European pilsner glass. Similar to a tulip with a stem but without the flare at the top. Typically holds holds 12 fl oz.

Polish Amber Lager

Malty lager with a light to medium-body. Piwo Bursztynowe is a Polish interpretation of the amber-coloured Märzen, Oktoberfest & Vienna Lager styles. The original styles are famous due to the Oktoberfest in Germany. Versions of this style produced in Poland today are descendants from the traditional festival beers, and have retained the amber colour.

ABV 6-7%

Polish Dark Lager

Medium strength bottom-fermenting dark-lager. They are generally smooth, malty and well-balanced beers. Polish brewers tend to make some of the strongest versions of this style.

ABV 5.5-7%

Polish Fruit & Flavoured Beer

Fruit-flavoured ale or lager. Fruits have been added to beer for centuries and the beer body, colour, hop character and strength will all vary depending on the type of fruit used. In recent times a number of Polish Breweries have expanded their beer range (reflecting a growing interest in these beer styles) by experimenting with new and exotic flavours including peach, plum, cherry, blueberry, raspberry and many more.

ABV % varies

Polish Honey Beer

Beer with a honey flavour and aroma. Traditional honey beer is produced by adding honey directly to the beer while it is fermenting. Only a small amount of honey (approximately 2-10% of ingredients) is required, as too much honey will increase the fermentation time and result in beer with a mead-like character. Honey beer has recently grown in popularity in Poland.

ABV % varies

Polish Pale Full Lager

Full-strength, smooth, bottom-fermenting pale lager. Typically crisp and dry, but with a low level of hop presence and little malt flavour. These beers are light-bodied and colour normally ranges from very pale to dark bronze. Carbonation is high and often forced. Many of the most common, mass-produced lager brands fall into this category. Better examples of this style are often brewed according to traditional brewing methods (not in modernised mass-production breweries). Unpasteurised and unfiltered variants are more likely to have some residual character.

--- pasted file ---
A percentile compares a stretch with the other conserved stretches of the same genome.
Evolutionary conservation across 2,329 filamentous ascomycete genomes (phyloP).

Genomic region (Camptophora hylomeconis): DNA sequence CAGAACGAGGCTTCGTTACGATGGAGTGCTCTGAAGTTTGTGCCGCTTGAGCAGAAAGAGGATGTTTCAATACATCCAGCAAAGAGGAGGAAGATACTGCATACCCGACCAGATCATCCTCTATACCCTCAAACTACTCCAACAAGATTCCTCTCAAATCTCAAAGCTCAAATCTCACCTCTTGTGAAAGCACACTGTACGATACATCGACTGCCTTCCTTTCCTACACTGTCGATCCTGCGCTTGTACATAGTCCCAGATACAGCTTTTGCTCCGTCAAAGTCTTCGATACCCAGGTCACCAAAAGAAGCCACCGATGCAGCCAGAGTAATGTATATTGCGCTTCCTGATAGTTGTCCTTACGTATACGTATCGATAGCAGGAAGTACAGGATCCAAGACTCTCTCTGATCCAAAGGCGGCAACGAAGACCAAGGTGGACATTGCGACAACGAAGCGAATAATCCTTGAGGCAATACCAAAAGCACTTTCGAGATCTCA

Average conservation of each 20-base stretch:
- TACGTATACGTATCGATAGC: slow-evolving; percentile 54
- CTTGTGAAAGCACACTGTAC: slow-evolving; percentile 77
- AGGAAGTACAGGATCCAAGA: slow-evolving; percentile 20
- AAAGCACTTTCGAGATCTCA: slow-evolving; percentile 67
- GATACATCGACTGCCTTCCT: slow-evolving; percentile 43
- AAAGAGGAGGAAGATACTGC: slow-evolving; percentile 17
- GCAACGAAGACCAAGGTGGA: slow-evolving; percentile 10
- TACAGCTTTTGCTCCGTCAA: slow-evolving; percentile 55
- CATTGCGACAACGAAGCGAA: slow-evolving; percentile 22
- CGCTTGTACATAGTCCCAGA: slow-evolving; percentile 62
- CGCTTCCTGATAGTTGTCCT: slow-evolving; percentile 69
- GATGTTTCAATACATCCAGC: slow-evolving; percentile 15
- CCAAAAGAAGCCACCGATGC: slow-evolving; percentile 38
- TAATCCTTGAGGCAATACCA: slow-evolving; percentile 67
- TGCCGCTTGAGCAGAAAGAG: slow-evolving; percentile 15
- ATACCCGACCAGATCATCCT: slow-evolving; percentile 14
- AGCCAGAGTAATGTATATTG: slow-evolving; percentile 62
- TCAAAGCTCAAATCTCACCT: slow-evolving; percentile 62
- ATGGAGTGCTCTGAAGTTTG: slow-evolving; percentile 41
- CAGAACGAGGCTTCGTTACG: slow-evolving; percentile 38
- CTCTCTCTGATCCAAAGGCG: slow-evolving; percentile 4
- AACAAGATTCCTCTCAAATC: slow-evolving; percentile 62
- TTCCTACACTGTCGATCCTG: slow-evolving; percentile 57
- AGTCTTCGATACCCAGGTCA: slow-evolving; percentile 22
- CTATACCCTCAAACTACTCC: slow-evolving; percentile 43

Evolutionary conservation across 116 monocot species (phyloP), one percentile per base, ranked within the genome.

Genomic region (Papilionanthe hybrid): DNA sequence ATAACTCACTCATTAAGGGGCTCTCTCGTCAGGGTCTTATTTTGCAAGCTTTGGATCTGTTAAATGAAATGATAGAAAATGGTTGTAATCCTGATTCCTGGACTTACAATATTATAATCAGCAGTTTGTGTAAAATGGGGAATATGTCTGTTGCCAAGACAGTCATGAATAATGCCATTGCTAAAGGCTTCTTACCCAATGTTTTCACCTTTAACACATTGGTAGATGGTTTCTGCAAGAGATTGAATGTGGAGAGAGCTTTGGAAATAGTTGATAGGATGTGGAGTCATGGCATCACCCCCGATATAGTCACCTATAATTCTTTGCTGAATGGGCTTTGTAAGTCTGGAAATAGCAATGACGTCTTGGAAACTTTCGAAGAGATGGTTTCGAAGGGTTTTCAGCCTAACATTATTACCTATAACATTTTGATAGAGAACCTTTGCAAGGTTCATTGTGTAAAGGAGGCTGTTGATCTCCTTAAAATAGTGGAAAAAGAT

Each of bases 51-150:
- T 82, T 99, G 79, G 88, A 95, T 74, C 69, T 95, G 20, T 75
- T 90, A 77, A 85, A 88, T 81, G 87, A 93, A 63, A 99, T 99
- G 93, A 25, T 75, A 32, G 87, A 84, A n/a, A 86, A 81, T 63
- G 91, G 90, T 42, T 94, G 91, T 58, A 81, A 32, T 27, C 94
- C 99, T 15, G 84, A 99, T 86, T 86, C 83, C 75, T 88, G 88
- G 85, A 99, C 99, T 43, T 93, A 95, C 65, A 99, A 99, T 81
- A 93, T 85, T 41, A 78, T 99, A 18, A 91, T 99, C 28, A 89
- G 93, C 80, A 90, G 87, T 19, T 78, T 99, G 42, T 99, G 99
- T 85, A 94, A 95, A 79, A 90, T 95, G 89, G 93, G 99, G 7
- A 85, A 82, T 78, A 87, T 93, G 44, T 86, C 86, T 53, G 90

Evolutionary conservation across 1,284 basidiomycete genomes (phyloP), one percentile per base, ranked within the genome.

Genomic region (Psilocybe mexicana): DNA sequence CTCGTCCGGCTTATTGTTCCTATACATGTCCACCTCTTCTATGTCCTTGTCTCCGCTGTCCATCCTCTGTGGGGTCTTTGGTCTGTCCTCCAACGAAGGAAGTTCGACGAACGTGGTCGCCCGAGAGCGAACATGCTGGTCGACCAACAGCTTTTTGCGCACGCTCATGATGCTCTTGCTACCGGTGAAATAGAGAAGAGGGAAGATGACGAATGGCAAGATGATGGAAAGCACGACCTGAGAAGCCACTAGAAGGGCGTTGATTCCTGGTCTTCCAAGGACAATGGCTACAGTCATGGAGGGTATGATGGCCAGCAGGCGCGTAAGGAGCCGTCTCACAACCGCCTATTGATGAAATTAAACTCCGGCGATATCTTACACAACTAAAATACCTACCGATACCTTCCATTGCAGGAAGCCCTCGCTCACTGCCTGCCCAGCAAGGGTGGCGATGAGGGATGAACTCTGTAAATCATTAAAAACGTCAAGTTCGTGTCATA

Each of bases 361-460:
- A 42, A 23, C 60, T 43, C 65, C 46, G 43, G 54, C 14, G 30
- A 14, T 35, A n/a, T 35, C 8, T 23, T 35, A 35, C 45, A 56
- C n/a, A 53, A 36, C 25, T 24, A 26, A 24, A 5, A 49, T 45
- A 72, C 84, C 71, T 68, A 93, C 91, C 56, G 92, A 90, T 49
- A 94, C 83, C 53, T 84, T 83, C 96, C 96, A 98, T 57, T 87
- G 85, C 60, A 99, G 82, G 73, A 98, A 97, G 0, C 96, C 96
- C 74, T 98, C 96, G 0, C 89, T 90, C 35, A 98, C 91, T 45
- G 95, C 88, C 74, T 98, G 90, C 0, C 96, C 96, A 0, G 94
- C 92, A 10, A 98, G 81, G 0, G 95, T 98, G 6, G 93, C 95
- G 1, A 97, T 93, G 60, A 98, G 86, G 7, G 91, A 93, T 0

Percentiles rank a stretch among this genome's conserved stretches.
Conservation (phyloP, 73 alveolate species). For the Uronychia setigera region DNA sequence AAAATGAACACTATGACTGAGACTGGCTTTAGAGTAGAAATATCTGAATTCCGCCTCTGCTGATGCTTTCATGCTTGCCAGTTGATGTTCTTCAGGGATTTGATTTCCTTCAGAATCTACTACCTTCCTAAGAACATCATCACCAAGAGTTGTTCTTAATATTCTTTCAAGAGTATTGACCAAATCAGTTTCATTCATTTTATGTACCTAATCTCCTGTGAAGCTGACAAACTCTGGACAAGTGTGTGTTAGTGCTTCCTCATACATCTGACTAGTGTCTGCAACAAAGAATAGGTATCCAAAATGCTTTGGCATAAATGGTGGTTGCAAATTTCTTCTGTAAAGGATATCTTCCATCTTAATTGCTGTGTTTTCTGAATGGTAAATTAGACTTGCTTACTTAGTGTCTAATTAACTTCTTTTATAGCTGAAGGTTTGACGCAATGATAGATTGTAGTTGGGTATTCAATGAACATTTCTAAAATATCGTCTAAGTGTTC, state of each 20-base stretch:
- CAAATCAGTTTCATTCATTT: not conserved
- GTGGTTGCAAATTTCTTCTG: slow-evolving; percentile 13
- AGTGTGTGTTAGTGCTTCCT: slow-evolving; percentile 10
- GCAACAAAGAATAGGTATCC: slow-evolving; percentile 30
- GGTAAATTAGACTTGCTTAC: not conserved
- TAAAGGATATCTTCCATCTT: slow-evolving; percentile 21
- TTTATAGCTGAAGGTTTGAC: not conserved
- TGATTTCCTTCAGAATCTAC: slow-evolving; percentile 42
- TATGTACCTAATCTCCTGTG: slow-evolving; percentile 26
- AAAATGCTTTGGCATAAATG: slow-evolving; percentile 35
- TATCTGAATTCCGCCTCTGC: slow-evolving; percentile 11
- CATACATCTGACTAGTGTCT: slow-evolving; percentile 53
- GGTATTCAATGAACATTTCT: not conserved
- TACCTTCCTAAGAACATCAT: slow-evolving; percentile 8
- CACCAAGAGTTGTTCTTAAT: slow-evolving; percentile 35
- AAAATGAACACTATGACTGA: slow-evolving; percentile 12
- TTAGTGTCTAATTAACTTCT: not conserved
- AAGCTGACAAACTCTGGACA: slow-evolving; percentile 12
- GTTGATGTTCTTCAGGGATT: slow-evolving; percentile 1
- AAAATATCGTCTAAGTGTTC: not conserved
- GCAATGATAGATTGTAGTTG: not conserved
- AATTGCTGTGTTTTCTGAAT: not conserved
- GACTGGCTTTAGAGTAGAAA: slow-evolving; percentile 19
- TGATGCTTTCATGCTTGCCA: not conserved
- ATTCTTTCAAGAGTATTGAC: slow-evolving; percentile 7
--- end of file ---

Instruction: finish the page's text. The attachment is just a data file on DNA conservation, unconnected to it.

ABV 4-6%

Polish Pale Light Lager

Low-strength, smooth, clean, light-bodied pale lager. These beers are crisp and dry, but have minimal hop presence and low malt flavour. The colour ranges from very pale to dark bronze. Carbonation is high and often forced.

ABV 3-4%

Polish Pale Strong Lager

Strong, bottom-fermenting pale lagers. These crisp, dry beers are likely to offer some trace of hop and malt flavour. These strong beers are sometimes sweeter than their Jasne Pelne counterparts. Colour ranges from very pale to dark bronze. Carbonation is high and often forced. Better examples tend to be from smaller and regional brewers, where they are still brewed according to traditional brewing methods (not in modernised mass production breweries) and, once again, unpasteurised and unfiltered variants are likely to have more residual character preserved.

ABV 6-9%

Polish Wheat Beer

Wheat Beers are made with malted barley (just like other beers) but also have a proportion of malted wheat added. A beer made solely with malted wheat (without the barley) would not work as the wheat grain would not be able to convert the starches to sugar. Wheat beers tend to be cloudy and light orange in colour. Flavours of plum, apple banana and a vanilla after taste is sometimes evident. Wheat beers are generally good thirst-quenchers. There are a growing number of Polish Breweries that now produce a wheat beer.

ABV % varies

Premium Lager

Distinctly malty and hoppy lagers that fall somewhere between mainstream Pale Full Lager and Pilsner. Colour can vary from quite pale to deep bronze. Conditioning will typically take between 4-6 weeks. Usually stronger in alcohol but with a softer carbonation that mainstream Pale Lager.

ABV 4.5-5.5%

Primary Fermentation

Main fermentation process where the yeast converts the fermentable sugars in the wort into alchol and carbon dioxide. Primary fermentation occurs in the fermentation tanks in the brewery, as opposed to secondary fermentation that occurs in the cask or bottle.